We talk to the afro-fusion singer about his vivid musical account of the fast life in Lagos, Nigeria.
Ayo Ayoku is a Nigerian-American singer and songwriter on the cusp of stardom. Better known as Wani, he first hit the limelight when a number of singles from his debut project, the 2018 EP Lagos City Vice, quickly caught considerable buzz. What was the attraction? His unique musical style. Wani incorporated samples and interpolations of early 2000s Nigerian classics into his production and lyrics, leading to a style of music that was both fresh and nostalgic at the same time.
Wani is adept at fusion, with most of his songs being blends of afrobeats, dancehall, and contemporary R&B. His songs hardly ever take a single shape, and the ability to deliver afrobeats and dancehall tunes that are original in every sense of the word but still reminiscent of classic tunes Nigerian music fans know and love isn’t a skill many artists have hacked. Many have attempted it, but Wani has it down to a tee. His latest project is titled Lagos City Vice 2, and it’s the second and last installment in the series. Nine tracks long with features from ShowDemCamp, Buju, and PrettyBoy D-O, Lagos City Vice 2 is a melting pot of all the sounds Wani is known for, and more.
Wani's music is an embodiment of the Lagos lifestyle, told through the lens of a young man taken by debauchery. His life is the fast life, and it’s evident in the stories he tells. The project immerses you into his world, where you experience his version of existence—the degeneracy of Nigeria’s economic capital, complete with the parties, the drugs, the women, and all its accompaniments. However, in Lagos City Vice 2 Wani explores his creative abilities and his narrative even further, such as displaying vulnerable affection in “Jailer,” and emotional introspection in the closing track “God Bless the Child.”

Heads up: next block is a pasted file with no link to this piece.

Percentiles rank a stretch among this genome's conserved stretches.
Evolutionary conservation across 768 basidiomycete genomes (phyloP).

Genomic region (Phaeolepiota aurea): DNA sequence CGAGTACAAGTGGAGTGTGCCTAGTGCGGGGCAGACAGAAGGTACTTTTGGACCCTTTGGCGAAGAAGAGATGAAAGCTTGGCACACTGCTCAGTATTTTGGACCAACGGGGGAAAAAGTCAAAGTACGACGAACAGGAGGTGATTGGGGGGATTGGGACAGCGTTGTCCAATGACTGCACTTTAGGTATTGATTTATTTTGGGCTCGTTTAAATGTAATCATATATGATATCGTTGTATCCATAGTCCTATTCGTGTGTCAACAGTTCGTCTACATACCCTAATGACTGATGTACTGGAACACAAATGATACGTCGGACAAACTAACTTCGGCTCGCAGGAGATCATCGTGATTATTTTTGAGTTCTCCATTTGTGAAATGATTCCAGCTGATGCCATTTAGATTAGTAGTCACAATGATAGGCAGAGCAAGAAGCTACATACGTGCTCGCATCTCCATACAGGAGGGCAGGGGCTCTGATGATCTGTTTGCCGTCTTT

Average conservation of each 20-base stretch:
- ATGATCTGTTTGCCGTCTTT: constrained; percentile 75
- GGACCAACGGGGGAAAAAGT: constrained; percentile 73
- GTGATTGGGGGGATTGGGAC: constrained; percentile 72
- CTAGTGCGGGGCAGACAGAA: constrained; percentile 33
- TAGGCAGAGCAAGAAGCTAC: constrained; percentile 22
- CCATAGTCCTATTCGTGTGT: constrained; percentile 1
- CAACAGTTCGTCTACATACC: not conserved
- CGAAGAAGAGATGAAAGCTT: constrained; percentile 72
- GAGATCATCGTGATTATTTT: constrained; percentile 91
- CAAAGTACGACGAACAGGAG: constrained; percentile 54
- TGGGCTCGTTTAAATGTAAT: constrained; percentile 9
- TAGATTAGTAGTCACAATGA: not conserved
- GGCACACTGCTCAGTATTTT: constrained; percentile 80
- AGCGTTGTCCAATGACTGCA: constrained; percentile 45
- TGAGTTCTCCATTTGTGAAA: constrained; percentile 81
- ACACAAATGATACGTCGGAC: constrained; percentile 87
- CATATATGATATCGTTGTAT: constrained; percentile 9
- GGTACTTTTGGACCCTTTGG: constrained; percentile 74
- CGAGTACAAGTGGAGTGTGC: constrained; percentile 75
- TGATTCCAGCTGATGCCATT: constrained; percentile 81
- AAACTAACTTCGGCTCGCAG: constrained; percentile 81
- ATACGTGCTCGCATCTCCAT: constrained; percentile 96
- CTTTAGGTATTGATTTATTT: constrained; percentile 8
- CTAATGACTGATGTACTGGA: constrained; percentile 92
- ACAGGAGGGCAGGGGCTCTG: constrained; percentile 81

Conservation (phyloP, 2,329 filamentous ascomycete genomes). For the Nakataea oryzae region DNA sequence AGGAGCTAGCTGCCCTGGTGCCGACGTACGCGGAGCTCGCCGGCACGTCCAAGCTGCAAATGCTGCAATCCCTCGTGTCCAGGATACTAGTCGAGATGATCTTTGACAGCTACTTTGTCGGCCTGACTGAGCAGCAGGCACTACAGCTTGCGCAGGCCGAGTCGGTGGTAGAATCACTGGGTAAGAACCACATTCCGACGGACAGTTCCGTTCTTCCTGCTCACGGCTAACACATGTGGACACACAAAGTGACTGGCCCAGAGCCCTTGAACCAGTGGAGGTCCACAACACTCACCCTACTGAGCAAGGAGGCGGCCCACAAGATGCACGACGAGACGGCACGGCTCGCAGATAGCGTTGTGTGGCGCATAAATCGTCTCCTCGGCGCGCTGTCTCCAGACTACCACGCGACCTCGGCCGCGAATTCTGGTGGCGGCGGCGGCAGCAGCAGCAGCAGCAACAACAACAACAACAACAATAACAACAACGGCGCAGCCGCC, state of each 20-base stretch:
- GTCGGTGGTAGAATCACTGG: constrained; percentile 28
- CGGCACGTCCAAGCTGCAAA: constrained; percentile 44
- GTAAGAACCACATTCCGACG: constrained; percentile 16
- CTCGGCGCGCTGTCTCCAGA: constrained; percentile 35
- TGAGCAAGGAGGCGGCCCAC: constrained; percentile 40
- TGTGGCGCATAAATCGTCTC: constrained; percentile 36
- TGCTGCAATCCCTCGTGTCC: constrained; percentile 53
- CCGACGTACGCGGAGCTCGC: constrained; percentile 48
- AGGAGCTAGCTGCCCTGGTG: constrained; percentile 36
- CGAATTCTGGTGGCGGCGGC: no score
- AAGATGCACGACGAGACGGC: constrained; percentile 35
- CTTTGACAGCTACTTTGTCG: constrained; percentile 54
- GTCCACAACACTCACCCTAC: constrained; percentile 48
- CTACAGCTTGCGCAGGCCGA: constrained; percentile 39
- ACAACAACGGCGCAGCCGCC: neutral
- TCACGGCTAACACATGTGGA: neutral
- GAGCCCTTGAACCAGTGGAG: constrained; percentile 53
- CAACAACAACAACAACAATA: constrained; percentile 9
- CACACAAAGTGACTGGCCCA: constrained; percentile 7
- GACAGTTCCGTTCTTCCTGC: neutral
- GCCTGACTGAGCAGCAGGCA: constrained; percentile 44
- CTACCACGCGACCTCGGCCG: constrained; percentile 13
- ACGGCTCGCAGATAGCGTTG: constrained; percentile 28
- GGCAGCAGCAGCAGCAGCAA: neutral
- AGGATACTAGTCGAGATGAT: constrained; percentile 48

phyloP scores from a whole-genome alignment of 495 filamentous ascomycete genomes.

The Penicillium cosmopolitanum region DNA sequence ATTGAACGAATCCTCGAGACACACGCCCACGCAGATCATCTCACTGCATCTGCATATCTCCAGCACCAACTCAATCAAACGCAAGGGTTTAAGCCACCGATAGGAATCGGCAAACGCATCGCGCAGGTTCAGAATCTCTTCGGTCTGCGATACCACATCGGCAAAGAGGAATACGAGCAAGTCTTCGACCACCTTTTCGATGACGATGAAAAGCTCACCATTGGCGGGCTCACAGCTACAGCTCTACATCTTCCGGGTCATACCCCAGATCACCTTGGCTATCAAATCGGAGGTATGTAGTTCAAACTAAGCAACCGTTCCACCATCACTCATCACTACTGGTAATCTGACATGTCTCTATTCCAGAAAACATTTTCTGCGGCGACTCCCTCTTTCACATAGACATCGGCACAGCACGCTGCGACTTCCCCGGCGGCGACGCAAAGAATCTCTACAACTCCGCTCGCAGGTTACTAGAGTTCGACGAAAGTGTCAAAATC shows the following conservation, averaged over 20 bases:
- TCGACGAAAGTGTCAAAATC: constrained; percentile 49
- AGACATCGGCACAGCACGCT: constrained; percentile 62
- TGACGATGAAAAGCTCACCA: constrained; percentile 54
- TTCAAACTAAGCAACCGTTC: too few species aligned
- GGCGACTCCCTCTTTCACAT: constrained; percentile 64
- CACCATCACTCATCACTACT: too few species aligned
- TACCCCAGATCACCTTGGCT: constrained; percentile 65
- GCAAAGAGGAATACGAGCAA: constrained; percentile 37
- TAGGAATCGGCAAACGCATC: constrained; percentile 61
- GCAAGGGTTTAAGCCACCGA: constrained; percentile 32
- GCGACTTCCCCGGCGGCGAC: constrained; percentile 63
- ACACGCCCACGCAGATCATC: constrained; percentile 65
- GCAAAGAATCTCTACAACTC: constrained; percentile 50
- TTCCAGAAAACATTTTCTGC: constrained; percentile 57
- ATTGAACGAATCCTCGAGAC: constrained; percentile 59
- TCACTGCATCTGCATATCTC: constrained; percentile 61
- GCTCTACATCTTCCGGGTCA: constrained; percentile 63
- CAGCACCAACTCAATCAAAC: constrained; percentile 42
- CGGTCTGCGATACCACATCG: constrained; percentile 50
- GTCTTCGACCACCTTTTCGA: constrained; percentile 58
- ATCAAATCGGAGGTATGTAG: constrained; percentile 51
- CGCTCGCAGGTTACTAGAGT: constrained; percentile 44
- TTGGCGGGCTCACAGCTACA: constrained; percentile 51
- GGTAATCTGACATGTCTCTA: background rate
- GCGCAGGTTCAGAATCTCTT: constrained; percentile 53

We sat down with Wani to discuss Lagos City Vice 2, the creative process behind it, and working with Buju. Check out the conversation below.
Image courtesy of the artist.
Why did you decide to make Lagos City Vice 2 instead of an entirely new project?
The thing is I had announced that I was going to drop a sequel to Lagos City Vice. Trust me, this is the last installment of that whole Lagos City Vice thing. I thought I’d like for the sake of following through and the people who were holding me accountable because I already announced it a while back, I just had to give them the sequel to it... a continuation of the story.
Listening to the project, I could literally hear and feel the Lagos lifestyle in it. The fast life, the girls, the money, the weed, all of that. Is that Wani giving us a window into his own lifestyle?
One hundred percent. It’s so crazy, like I was just having a convo with my friend this morning. He was like “Bro I thought you were capping about your life but I’ve been around you for the whole of December. Everything you say in your music is the life you’re living.” I’m like yeah man [laughs]. For every artist, if your goal is authenticity, subconsciously or consciously your music is gonna be a representation of the life you’re living. You can’t really escape it too much. Especially in the hip-hop or afro kind of space, you can’t really be singing about the lifestyle and not partaking in it. I’m very happy you said that though, because that was the goal, to translate. Everybody’s Lagos is different, but this one is my own version.
What can you tell us about your creative process behind making the project?
There are some songs there that are like three years old, there are some songs there that I made like two days before the project came out. I wish I could have dropped it a bit earlier, but the pandemic happened and then I was just not in a space to make music. Everybody was at home, so it’s like what’s the point of party music? That’s the point where records like “God Bless the Child” came, like super reflective records. It was a very drawn out process, but I’m happy I followed through and put that shit out, because I need to move on to the next chapter for sure. Lagos City Vice 2, this is just a project to tell the people that yo everyone who has been waiting and all the fans who have been patient I’m super appreciative, here’s this project, get ready for the next one.
Tell us about the producers you worked with on Lagos City Vice 2.